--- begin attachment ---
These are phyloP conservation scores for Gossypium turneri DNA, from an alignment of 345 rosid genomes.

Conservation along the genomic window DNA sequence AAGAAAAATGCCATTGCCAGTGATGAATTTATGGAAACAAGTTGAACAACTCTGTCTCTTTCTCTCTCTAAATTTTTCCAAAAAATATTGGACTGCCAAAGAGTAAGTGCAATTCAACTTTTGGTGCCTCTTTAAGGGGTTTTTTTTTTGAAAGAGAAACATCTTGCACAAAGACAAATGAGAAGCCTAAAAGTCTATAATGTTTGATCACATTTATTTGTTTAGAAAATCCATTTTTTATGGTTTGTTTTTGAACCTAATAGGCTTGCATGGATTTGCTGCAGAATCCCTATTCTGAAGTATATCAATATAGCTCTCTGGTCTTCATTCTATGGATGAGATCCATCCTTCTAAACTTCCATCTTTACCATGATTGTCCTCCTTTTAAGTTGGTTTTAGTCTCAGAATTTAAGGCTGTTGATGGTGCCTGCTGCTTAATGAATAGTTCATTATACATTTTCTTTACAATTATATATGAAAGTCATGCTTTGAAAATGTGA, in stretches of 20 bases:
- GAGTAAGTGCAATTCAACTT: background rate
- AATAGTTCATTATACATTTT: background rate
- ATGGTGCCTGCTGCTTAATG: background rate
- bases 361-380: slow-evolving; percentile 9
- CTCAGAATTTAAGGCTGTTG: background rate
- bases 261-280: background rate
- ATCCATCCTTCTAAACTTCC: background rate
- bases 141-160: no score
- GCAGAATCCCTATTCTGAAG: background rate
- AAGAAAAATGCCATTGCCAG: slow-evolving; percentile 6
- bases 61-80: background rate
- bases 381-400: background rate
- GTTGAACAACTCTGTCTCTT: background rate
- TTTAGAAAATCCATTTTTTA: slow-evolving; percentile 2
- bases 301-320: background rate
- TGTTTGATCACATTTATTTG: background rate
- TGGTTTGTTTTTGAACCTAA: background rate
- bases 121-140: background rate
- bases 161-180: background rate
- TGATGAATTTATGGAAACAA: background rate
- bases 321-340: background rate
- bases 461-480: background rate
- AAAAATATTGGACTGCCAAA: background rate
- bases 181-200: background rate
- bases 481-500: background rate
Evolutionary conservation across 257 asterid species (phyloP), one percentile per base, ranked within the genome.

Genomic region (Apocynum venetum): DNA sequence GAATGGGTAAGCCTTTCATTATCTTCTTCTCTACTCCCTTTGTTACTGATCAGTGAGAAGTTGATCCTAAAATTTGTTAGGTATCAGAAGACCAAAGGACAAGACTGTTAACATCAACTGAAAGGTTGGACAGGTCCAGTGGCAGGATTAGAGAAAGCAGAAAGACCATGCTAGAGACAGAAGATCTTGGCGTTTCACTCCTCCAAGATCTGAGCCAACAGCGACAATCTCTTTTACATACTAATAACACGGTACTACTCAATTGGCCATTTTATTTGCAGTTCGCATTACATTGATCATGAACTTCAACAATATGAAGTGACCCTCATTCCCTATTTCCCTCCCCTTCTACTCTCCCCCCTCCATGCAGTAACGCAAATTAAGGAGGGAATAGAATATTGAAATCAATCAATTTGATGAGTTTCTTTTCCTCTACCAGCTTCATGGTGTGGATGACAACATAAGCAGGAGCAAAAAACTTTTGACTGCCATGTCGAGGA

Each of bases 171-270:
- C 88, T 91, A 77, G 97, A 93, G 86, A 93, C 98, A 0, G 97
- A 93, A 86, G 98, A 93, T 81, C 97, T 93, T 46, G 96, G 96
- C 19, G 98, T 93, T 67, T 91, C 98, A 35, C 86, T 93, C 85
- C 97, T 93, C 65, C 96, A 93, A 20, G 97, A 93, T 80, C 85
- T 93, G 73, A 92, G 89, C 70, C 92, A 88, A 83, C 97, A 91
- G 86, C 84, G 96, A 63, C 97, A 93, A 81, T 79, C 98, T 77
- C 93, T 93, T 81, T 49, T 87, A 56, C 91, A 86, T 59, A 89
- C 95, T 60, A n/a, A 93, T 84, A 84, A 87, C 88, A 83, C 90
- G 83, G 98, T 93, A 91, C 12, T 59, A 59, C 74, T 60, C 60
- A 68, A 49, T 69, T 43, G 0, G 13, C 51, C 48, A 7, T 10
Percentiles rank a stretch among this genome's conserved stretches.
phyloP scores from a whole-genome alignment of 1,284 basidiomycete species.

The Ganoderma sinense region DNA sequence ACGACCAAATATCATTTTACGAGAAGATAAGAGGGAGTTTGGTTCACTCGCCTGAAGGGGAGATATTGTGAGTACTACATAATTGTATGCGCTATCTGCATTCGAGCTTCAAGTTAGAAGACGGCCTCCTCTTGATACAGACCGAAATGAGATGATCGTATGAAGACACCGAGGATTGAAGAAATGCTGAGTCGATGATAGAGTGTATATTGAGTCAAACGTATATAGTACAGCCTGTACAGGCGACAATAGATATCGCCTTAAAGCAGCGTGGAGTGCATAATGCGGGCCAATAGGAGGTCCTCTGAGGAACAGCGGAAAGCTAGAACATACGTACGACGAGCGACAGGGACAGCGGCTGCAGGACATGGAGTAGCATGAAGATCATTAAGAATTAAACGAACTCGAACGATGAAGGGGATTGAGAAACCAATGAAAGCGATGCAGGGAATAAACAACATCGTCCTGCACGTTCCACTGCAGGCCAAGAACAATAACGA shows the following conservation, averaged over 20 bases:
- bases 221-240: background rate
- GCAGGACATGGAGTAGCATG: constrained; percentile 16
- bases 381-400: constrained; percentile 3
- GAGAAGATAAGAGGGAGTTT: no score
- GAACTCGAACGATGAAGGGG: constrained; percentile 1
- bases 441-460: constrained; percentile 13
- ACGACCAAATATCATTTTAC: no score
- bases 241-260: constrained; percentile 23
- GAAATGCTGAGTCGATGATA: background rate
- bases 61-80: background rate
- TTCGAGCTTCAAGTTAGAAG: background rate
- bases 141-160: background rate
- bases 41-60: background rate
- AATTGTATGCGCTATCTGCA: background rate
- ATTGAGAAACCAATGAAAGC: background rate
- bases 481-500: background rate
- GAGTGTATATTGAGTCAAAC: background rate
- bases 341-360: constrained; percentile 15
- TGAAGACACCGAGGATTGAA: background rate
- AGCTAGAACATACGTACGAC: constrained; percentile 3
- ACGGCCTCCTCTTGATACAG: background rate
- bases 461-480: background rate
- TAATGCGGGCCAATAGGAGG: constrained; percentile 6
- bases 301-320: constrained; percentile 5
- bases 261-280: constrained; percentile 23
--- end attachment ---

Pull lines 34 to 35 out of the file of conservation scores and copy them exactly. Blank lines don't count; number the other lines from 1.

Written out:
- C 97, T 93, C 65, C 96, A 93, A 20, G 97, A 93, T 80, C 85
- T 93, G 73, A 92, G 89, C 70, C 92, A 88, A 83, C 97, A 91